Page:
Bluebird bio simply can’t catch a break. Just half a year after coming off an FDA clinical hold, development of the biotech’s blood disease gene therapy has once again been halted.
The FDA slapped a partial clinical hold for bluebird’s lovotibeglogene autotemcel (lovo-cel) in sickle cell disease (SCD) patients under the age of 18, the company said Monday. Enrollment of adult patients in the drug’s ongoing clinical studies isn’t affected, bluebird added.
Just a month ago, the Cambridge, Massachusetts-based gene therapy specialist announced it planned to file lovo-cel for an FDA approval in the first quarter of 2023. The company is now evaluating if the new clinical hold would affect that timeline. The therapy, also known as LentiGlobin, works by delivering functional copies of the beta-globin gene through lentiviral vectors into a patient’s blood stem cells to produce regular red blood proteins.
The partial suspension is the result of one case of “persistent, nontransfusion-dependent anemia” following one-time treatment with lovo-cel in an adolescent patient. The inherited disease SCD is itself marked by anemia. The patient is clinically well, and there is no evidence of cancer or clonal predominance, bluebird said.
The latter part is important because it was only in June that the FDA lifted clinical holds on several LentiGlobin trials in SCD and beta thalassemia, where the product is also known as betibeglogene autotemcel (beti-cel). Those holds were implemented after reports of suspected cancers in a phase 1/2 SCD trial. One case was later rediagnosed as transfusion-dependent anemia, and bluebird’s investigation later exonerated the gene therapy for the acute myeloid leukemia case.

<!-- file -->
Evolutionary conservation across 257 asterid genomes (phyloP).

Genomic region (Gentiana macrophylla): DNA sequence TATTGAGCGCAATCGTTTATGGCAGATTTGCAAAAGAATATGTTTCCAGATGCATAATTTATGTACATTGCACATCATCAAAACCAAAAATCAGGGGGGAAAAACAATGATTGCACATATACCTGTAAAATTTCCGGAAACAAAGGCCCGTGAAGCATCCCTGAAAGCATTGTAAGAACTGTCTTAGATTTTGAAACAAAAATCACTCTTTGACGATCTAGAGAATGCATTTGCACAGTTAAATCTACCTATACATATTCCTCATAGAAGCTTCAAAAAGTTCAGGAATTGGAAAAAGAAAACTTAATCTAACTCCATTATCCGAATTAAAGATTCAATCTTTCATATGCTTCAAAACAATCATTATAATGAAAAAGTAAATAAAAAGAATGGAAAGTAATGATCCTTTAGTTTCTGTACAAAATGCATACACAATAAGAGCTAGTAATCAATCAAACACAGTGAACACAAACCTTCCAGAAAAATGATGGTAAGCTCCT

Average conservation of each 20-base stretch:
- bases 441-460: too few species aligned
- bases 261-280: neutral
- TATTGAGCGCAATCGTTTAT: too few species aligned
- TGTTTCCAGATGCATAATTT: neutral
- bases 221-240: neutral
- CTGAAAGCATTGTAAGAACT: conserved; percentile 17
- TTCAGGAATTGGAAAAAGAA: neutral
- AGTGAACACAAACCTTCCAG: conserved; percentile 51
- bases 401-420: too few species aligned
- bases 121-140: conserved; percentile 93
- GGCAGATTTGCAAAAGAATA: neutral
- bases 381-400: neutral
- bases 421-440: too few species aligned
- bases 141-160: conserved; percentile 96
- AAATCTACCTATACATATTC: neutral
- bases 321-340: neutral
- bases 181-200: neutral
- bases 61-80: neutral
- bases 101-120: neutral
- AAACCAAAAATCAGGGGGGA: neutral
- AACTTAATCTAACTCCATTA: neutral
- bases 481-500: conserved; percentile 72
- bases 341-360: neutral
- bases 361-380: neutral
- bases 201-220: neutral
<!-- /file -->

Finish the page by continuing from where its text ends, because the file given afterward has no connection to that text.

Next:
The latest partial clinical hold marks another dip in bluebird’s roller-coaster ride this year. In addition to the cancer scare, the company recently left the European market after hitting reimbursement setbacks that forced bluebird into a situation that president Andrew Obenshain called “untenable” for a small biotech. LentiGlobin was approved in the EU under the brand name Zynteglo for the rare blood disorder beta thalassemia.
With its decision to withdraw from Europe, despite approvals in place, Zynteglo and another newly greenlighted gene therapy called Skysona for cerebral adrenoleukodystrophy are no longer available in EU.
Applications for Zynteglo in beta thalassemia and Skysona recently won FDA priority review. As for lovo-cel’s SCD indication, bluebird recently reached an agreement with the FDA to use data from Group C of the phase 1/2 HGB-206 trial on 30 patients with at least 18 months of follow-up for a filing.
Last November, the FDA effectively pushed back lovo-cel’s filing when it requested “an analytical comparability strategy” related to the drug’s manufacturing process for the final commercial product relative to the clinical candidate. Bluebird is now assessing the comparability and expects to have results in the fourth quarter of 2022 to support a submission in early 2023.
Meanwhile, in November, bluebird spun off its oncology programs into a separate publicly traded company called 2seventy bio. The company was also the developer of the lentiviral vector used in Bristol Myers Squibb’s Abecma, which won an FDA go-ahead in March as the first BCMA-targeted CAR-T therapy to treat late-line multiple myeloma.